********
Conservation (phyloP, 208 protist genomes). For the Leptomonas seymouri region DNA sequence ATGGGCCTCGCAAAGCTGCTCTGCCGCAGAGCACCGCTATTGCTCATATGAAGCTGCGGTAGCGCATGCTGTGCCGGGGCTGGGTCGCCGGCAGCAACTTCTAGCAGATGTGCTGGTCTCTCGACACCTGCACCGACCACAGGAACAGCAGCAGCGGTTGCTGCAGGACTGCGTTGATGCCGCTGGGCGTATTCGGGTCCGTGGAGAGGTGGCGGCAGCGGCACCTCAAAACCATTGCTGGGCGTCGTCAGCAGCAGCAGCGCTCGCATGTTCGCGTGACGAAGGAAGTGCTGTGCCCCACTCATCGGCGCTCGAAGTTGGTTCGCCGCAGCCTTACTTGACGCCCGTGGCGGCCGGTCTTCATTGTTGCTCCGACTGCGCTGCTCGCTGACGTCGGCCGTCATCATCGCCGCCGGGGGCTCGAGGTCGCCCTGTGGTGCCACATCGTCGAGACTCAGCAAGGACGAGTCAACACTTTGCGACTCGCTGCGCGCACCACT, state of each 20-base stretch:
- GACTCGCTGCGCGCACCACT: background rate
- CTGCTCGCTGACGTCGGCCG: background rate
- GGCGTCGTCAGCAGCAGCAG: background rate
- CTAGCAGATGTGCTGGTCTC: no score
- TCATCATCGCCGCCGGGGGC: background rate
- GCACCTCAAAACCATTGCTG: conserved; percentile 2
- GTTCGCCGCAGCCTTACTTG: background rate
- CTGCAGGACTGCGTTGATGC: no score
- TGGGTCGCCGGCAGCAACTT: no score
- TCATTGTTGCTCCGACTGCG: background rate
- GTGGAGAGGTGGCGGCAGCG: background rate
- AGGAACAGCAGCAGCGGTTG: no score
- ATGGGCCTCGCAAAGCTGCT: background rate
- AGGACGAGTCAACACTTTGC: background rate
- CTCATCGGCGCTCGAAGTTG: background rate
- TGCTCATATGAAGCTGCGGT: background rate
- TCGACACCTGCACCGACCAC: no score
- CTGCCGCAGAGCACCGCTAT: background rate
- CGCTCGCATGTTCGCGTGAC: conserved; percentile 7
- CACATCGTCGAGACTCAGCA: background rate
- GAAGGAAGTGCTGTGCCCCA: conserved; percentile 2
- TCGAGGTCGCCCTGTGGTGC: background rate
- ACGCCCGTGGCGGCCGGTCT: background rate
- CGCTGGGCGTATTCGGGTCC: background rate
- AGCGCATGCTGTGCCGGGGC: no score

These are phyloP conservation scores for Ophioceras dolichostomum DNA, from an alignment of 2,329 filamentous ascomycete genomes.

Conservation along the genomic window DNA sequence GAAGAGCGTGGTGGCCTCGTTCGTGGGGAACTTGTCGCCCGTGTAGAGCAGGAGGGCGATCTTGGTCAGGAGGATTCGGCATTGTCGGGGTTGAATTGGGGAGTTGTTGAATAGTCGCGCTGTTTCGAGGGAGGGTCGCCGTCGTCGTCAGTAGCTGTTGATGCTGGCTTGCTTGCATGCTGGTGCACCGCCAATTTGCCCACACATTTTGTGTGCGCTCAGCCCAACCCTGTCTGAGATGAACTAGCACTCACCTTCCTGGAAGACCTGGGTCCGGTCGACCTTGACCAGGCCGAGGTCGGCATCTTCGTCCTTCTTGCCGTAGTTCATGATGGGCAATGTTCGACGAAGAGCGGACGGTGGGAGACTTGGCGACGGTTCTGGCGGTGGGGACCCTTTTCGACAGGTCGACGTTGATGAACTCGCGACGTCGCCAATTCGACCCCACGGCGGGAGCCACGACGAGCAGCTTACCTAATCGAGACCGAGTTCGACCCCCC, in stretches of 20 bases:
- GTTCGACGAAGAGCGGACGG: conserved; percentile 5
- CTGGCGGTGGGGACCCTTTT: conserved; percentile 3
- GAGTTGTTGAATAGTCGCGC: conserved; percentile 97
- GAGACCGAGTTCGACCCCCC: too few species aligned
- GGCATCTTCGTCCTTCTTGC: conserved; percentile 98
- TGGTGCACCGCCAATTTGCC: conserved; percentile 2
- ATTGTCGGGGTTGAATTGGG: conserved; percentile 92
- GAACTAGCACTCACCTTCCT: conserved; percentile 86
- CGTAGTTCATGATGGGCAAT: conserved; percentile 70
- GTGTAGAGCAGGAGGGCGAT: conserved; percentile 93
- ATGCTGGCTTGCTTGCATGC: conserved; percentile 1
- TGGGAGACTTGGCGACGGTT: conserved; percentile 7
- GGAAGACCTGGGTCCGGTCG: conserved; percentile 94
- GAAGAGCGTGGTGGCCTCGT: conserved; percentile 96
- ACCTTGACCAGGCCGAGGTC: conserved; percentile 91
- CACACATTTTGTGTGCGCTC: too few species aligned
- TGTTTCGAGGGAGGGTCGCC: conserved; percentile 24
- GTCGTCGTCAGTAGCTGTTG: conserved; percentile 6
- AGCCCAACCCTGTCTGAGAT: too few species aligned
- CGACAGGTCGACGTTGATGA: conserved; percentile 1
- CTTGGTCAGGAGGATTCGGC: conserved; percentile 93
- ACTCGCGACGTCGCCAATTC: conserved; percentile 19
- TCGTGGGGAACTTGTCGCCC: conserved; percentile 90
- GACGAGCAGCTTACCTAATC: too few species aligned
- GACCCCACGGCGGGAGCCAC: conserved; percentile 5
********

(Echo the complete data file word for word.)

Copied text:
Conservation (phyloP, 208 protist genomes). For the Leptomonas seymouri region DNA sequence ATGGGCCTCGCAAAGCTGCTCTGCCGCAGAGCACCGCTATTGCTCATATGAAGCTGCGGTAGCGCATGCTGTGCCGGGGCTGGGTCGCCGGCAGCAACTTCTAGCAGATGTGCTGGTCTCTCGACACCTGCACCGACCACAGGAACAGCAGCAGCGGTTGCTGCAGGACTGCGTTGATGCCGCTGGGCGTATTCGGGTCCGTGGAGAGGTGGCGGCAGCGGCACCTCAAAACCATTGCTGGGCGTCGTCAGCAGCAGCAGCGCTCGCATGTTCGCGTGACGAAGGAAGTGCTGTGCCCCACTCATCGGCGCTCGAAGTTGGTTCGCCGCAGCCTTACTTGACGCCCGTGGCGGCCGGTCTTCATTGTTGCTCCGACTGCGCTGCTCGCTGACGTCGGCCGTCATCATCGCCGCCGGGGGCTCGAGGTCGCCCTGTGGTGCCACATCGTCGAGACTCAGCAAGGACGAGTCAACACTTTGCGACTCGCTGCGCGCACCACT, state of each 20-base stretch:
- GACTCGCTGCGCGCACCACT: background rate
- CTGCTCGCTGACGTCGGCCG: background rate
- GGCGTCGTCAGCAGCAGCAG: background rate
- CTAGCAGATGTGCTGGTCTC: no score
- TCATCATCGCCGCCGGGGGC: background rate
- GCACCTCAAAACCATTGCTG: conserved; percentile 2
- GTTCGCCGCAGCCTTACTTG: background rate
- CTGCAGGACTGCGTTGATGC: no score
- TGGGTCGCCGGCAGCAACTT: no score
- TCATTGTTGCTCCGACTGCG: background rate
- GTGGAGAGGTGGCGGCAGCG: background rate
- AGGAACAGCAGCAGCGGTTG: no score
- ATGGGCCTCGCAAAGCTGCT: background rate
- AGGACGAGTCAACACTTTGC: background rate
- CTCATCGGCGCTCGAAGTTG: background rate
- TGCTCATATGAAGCTGCGGT: background rate
- TCGACACCTGCACCGACCAC: no score
- CTGCCGCAGAGCACCGCTAT: background rate
- CGCTCGCATGTTCGCGTGAC: conserved; percentile 7
- CACATCGTCGAGACTCAGCA: background rate
- GAAGGAAGTGCTGTGCCCCA: conserved; percentile 2
- TCGAGGTCGCCCTGTGGTGC: background rate
- ACGCCCGTGGCGGCCGGTCT: background rate
- CGCTGGGCGTATTCGGGTCC: background rate
- AGCGCATGCTGTGCCGGGGC: no score

These are phyloP conservation scores for Ophioceras dolichostomum DNA, from an alignment of 2,329 filamentous ascomycete genomes.

Conservation along the genomic window DNA sequence GAAGAGCGTGGTGGCCTCGTTCGTGGGGAACTTGTCGCCCGTGTAGAGCAGGAGGGCGATCTTGGTCAGGAGGATTCGGCATTGTCGGGGTTGAATTGGGGAGTTGTTGAATAGTCGCGCTGTTTCGAGGGAGGGTCGCCGTCGTCGTCAGTAGCTGTTGATGCTGGCTTGCTTGCATGCTGGTGCACCGCCAATTTGCCCACACATTTTGTGTGCGCTCAGCCCAACCCTGTCTGAGATGAACTAGCACTCACCTTCCTGGAAGACCTGGGTCCGGTCGACCTTGACCAGGCCGAGGTCGGCATCTTCGTCCTTCTTGCCGTAGTTCATGATGGGCAATGTTCGACGAAGAGCGGACGGTGGGAGACTTGGCGACGGTTCTGGCGGTGGGGACCCTTTTCGACAGGTCGACGTTGATGAACTCGCGACGTCGCCAATTCGACCCCACGGCGGGAGCCACGACGAGCAGCTTACCTAATCGAGACCGAGTTCGACCCCCC, in stretches of 20 bases:
- GTTCGACGAAGAGCGGACGG: conserved; percentile 5
- CTGGCGGTGGGGACCCTTTT: conserved; percentile 3
- GAGTTGTTGAATAGTCGCGC: conserved; percentile 97
- GAGACCGAGTTCGACCCCCC: too few species aligned
- GGCATCTTCGTCCTTCTTGC: conserved; percentile 98
- TGGTGCACCGCCAATTTGCC: conserved; percentile 2
- ATTGTCGGGGTTGAATTGGG: conserved; percentile 92
- GAACTAGCACTCACCTTCCT: conserved; percentile 86
- CGTAGTTCATGATGGGCAAT: conserved; percentile 70
- GTGTAGAGCAGGAGGGCGAT: conserved; percentile 93
- ATGCTGGCTTGCTTGCATGC: conserved; percentile 1
- TGGGAGACTTGGCGACGGTT: conserved; percentile 7
- GGAAGACCTGGGTCCGGTCG: conserved; percentile 94
- GAAGAGCGTGGTGGCCTCGT: conserved; percentile 96
- ACCTTGACCAGGCCGAGGTC: conserved; percentile 91
- CACACATTTTGTGTGCGCTC: too few species aligned
- TGTTTCGAGGGAGGGTCGCC: conserved; percentile 24
- GTCGTCGTCAGTAGCTGTTG: conserved; percentile 6
- AGCCCAACCCTGTCTGAGAT: too few species aligned
- CGACAGGTCGACGTTGATGA: conserved; percentile 1
- CTTGGTCAGGAGGATTCGGC: conserved; percentile 93
- ACTCGCGACGTCGCCAATTC: conserved; percentile 19
- TCGTGGGGAACTTGTCGCCC: conserved; percentile 90
- GACGAGCAGCTTACCTAATC: too few species aligned
- GACCCCACGGCGGGAGCCAC: conserved; percentile 5